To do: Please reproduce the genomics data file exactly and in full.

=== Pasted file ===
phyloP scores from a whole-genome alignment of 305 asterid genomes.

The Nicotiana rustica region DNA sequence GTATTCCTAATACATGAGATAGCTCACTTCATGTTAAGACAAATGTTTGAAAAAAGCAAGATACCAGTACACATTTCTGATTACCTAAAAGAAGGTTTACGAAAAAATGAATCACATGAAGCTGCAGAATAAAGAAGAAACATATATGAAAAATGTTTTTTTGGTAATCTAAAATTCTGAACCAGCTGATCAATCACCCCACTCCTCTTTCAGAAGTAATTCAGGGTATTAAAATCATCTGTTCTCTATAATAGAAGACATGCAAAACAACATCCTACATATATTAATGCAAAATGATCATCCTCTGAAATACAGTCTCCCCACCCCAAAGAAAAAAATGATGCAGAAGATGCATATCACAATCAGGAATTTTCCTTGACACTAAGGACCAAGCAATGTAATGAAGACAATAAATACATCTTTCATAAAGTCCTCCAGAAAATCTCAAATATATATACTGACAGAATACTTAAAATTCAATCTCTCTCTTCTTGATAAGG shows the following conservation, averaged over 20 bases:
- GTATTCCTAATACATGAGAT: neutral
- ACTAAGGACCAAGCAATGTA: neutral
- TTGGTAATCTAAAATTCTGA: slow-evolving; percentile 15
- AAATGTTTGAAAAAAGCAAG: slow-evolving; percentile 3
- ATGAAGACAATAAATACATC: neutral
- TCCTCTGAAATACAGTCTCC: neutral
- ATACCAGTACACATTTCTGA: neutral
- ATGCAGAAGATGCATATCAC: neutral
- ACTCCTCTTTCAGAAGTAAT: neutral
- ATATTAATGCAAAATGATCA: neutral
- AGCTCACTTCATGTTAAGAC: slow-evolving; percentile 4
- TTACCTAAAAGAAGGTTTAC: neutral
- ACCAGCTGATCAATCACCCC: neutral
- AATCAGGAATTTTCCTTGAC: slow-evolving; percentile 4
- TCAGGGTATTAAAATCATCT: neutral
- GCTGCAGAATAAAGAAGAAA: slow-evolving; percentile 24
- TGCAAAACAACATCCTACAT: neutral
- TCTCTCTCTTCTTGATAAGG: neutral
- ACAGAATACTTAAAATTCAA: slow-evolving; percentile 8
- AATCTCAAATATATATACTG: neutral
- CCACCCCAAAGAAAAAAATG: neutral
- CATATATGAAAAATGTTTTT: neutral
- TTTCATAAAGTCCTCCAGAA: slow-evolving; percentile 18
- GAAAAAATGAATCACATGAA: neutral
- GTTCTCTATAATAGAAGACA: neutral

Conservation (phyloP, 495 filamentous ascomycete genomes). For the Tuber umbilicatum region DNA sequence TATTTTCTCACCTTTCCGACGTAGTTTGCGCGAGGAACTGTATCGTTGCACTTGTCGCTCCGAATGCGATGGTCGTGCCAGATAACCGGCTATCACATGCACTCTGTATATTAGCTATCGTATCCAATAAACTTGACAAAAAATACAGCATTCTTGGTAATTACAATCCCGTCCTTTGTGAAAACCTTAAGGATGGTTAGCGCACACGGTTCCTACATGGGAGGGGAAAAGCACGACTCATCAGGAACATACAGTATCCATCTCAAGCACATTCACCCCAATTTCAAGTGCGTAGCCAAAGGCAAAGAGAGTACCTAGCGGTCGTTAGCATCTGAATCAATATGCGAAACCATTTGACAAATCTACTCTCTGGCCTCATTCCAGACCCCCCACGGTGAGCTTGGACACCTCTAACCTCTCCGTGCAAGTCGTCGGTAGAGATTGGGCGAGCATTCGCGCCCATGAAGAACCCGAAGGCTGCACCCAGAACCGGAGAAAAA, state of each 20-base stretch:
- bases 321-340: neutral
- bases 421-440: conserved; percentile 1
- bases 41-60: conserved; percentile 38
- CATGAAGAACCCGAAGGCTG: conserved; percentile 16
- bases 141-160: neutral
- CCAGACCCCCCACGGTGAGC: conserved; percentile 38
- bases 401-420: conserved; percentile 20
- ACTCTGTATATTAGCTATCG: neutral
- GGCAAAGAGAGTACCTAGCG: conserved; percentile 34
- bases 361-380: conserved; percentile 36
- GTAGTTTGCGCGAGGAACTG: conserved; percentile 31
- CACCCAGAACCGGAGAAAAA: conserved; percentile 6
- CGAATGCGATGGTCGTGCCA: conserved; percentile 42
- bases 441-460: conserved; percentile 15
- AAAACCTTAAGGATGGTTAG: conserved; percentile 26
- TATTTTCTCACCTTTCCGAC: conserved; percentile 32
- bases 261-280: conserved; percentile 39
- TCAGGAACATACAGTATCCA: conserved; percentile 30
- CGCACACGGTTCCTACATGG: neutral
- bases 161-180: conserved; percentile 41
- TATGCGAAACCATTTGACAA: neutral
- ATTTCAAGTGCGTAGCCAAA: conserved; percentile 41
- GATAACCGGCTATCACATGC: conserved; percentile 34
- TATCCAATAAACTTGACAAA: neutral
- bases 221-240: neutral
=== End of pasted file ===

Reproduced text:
phyloP scores from a whole-genome alignment of 305 asterid genomes.

The Nicotiana rustica region DNA sequence GTATTCCTAATACATGAGATAGCTCACTTCATGTTAAGACAAATGTTTGAAAAAAGCAAGATACCAGTACACATTTCTGATTACCTAAAAGAAGGTTTACGAAAAAATGAATCACATGAAGCTGCAGAATAAAGAAGAAACATATATGAAAAATGTTTTTTTGGTAATCTAAAATTCTGAACCAGCTGATCAATCACCCCACTCCTCTTTCAGAAGTAATTCAGGGTATTAAAATCATCTGTTCTCTATAATAGAAGACATGCAAAACAACATCCTACATATATTAATGCAAAATGATCATCCTCTGAAATACAGTCTCCCCACCCCAAAGAAAAAAATGATGCAGAAGATGCATATCACAATCAGGAATTTTCCTTGACACTAAGGACCAAGCAATGTAATGAAGACAATAAATACATCTTTCATAAAGTCCTCCAGAAAATCTCAAATATATATACTGACAGAATACTTAAAATTCAATCTCTCTCTTCTTGATAAGG shows the following conservation, averaged over 20 bases:
- GTATTCCTAATACATGAGAT: neutral
- ACTAAGGACCAAGCAATGTA: neutral
- TTGGTAATCTAAAATTCTGA: slow-evolving; percentile 15
- AAATGTTTGAAAAAAGCAAG: slow-evolving; percentile 3
- ATGAAGACAATAAATACATC: neutral
- TCCTCTGAAATACAGTCTCC: neutral
- ATACCAGTACACATTTCTGA: neutral
- ATGCAGAAGATGCATATCAC: neutral
- ACTCCTCTTTCAGAAGTAAT: neutral
- ATATTAATGCAAAATGATCA: neutral
- AGCTCACTTCATGTTAAGAC: slow-evolving; percentile 4
- TTACCTAAAAGAAGGTTTAC: neutral
- ACCAGCTGATCAATCACCCC: neutral
- AATCAGGAATTTTCCTTGAC: slow-evolving; percentile 4
- TCAGGGTATTAAAATCATCT: neutral
- GCTGCAGAATAAAGAAGAAA: slow-evolving; percentile 24
- TGCAAAACAACATCCTACAT: neutral
- TCTCTCTCTTCTTGATAAGG: neutral
- ACAGAATACTTAAAATTCAA: slow-evolving; percentile 8
- AATCTCAAATATATATACTG: neutral
- CCACCCCAAAGAAAAAAATG: neutral
- CATATATGAAAAATGTTTTT: neutral
- TTTCATAAAGTCCTCCAGAA: slow-evolving; percentile 18
- GAAAAAATGAATCACATGAA: neutral
- GTTCTCTATAATAGAAGACA: neutral

Conservation (phyloP, 495 filamentous ascomycete genomes). For the Tuber umbilicatum region DNA sequence TATTTTCTCACCTTTCCGACGTAGTTTGCGCGAGGAACTGTATCGTTGCACTTGTCGCTCCGAATGCGATGGTCGTGCCAGATAACCGGCTATCACATGCACTCTGTATATTAGCTATCGTATCCAATAAACTTGACAAAAAATACAGCATTCTTGGTAATTACAATCCCGTCCTTTGTGAAAACCTTAAGGATGGTTAGCGCACACGGTTCCTACATGGGAGGGGAAAAGCACGACTCATCAGGAACATACAGTATCCATCTCAAGCACATTCACCCCAATTTCAAGTGCGTAGCCAAAGGCAAAGAGAGTACCTAGCGGTCGTTAGCATCTGAATCAATATGCGAAACCATTTGACAAATCTACTCTCTGGCCTCATTCCAGACCCCCCACGGTGAGCTTGGACACCTCTAACCTCTCCGTGCAAGTCGTCGGTAGAGATTGGGCGAGCATTCGCGCCCATGAAGAACCCGAAGGCTGCACCCAGAACCGGAGAAAAA, state of each 20-base stretch:
- bases 321-340: neutral
- bases 421-440: conserved; percentile 1
- bases 41-60: conserved; percentile 38
- CATGAAGAACCCGAAGGCTG: conserved; percentile 16
- bases 141-160: neutral
- CCAGACCCCCCACGGTGAGC: conserved; percentile 38
- bases 401-420: conserved; percentile 20
- ACTCTGTATATTAGCTATCG: neutral
- GGCAAAGAGAGTACCTAGCG: conserved; percentile 34
- bases 361-380: conserved; percentile 36
- GTAGTTTGCGCGAGGAACTG: conserved; percentile 31
- CACCCAGAACCGGAGAAAAA: conserved; percentile 6
- CGAATGCGATGGTCGTGCCA: conserved; percentile 42
- bases 441-460: conserved; percentile 15
- AAAACCTTAAGGATGGTTAG: conserved; percentile 26
- TATTTTCTCACCTTTCCGAC: conserved; percentile 32
- bases 261-280: conserved; percentile 39
- TCAGGAACATACAGTATCCA: conserved; percentile 30
- CGCACACGGTTCCTACATGG: neutral
- bases 161-180: conserved; percentile 41
- TATGCGAAACCATTTGACAA: neutral
- ATTTCAAGTGCGTAGCCAAA: conserved; percentile 41
- GATAACCGGCTATCACATGC: conserved; percentile 34
- TATCCAATAAACTTGACAAA: neutral
- bases 221-240: neutral